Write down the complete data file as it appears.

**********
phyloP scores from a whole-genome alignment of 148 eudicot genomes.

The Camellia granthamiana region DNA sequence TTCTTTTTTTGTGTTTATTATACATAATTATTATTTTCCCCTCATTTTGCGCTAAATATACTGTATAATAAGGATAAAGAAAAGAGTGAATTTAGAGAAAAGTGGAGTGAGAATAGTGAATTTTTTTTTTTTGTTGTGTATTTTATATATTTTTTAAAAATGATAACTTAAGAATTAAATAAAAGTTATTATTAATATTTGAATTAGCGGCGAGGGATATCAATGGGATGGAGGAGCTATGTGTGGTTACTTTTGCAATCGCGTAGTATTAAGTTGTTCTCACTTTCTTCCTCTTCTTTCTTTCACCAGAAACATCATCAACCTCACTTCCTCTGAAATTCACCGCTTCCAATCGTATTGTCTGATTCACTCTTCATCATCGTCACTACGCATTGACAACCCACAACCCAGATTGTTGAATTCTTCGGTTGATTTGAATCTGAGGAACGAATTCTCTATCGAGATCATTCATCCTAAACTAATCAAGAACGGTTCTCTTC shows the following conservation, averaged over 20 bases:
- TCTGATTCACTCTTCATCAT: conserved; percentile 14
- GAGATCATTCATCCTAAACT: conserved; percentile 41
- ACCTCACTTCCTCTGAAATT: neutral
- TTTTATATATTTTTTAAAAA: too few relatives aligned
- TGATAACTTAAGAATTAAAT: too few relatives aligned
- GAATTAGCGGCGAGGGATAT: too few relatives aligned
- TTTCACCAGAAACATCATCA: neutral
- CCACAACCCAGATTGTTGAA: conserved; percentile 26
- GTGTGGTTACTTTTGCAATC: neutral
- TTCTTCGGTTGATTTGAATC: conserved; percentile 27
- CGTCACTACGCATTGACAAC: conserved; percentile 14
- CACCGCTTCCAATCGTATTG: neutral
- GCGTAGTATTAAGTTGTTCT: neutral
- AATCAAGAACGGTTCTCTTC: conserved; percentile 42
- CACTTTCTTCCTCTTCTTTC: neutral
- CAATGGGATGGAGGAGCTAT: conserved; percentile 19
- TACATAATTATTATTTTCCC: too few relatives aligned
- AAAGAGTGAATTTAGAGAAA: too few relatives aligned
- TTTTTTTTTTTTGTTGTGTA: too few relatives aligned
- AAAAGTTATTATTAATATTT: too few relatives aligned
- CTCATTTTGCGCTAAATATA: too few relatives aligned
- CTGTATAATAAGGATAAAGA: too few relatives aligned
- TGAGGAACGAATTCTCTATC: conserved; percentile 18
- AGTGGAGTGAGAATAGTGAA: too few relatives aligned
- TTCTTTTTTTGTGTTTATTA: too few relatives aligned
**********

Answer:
phyloP scores from a whole-genome alignment of 148 eudicot genomes.

The Camellia granthamiana region DNA sequence TTCTTTTTTTGTGTTTATTATACATAATTATTATTTTCCCCTCATTTTGCGCTAAATATACTGTATAATAAGGATAAAGAAAAGAGTGAATTTAGAGAAAAGTGGAGTGAGAATAGTGAATTTTTTTTTTTTGTTGTGTATTTTATATATTTTTTAAAAATGATAACTTAAGAATTAAATAAAAGTTATTATTAATATTTGAATTAGCGGCGAGGGATATCAATGGGATGGAGGAGCTATGTGTGGTTACTTTTGCAATCGCGTAGTATTAAGTTGTTCTCACTTTCTTCCTCTTCTTTCTTTCACCAGAAACATCATCAACCTCACTTCCTCTGAAATTCACCGCTTCCAATCGTATTGTCTGATTCACTCTTCATCATCGTCACTACGCATTGACAACCCACAACCCAGATTGTTGAATTCTTCGGTTGATTTGAATCTGAGGAACGAATTCTCTATCGAGATCATTCATCCTAAACTAATCAAGAACGGTTCTCTTC shows the following conservation, averaged over 20 bases:
- TCTGATTCACTCTTCATCAT: conserved; percentile 14
- GAGATCATTCATCCTAAACT: conserved; percentile 41
- ACCTCACTTCCTCTGAAATT: neutral
- TTTTATATATTTTTTAAAAA: too few relatives aligned
- TGATAACTTAAGAATTAAAT: too few relatives aligned
- GAATTAGCGGCGAGGGATAT: too few relatives aligned
- TTTCACCAGAAACATCATCA: neutral
- CCACAACCCAGATTGTTGAA: conserved; percentile 26
- GTGTGGTTACTTTTGCAATC: neutral
- TTCTTCGGTTGATTTGAATC: conserved; percentile 27
- CGTCACTACGCATTGACAAC: conserved; percentile 14
- CACCGCTTCCAATCGTATTG: neutral
- GCGTAGTATTAAGTTGTTCT: neutral
- AATCAAGAACGGTTCTCTTC: conserved; percentile 42
- CACTTTCTTCCTCTTCTTTC: neutral
- CAATGGGATGGAGGAGCTAT: conserved; percentile 19
- TACATAATTATTATTTTCCC: too few relatives aligned
- AAAGAGTGAATTTAGAGAAA: too few relatives aligned
- TTTTTTTTTTTTGTTGTGTA: too few relatives aligned
- AAAAGTTATTATTAATATTT: too few relatives aligned
- CTCATTTTGCGCTAAATATA: too few relatives aligned
- CTGTATAATAAGGATAAAGA: too few relatives aligned
- TGAGGAACGAATTCTCTATC: conserved; percentile 18
- AGTGGAGTGAGAATAGTGAA: too few relatives aligned
- TTCTTTTTTTGTGTTTATTA: too few relatives aligned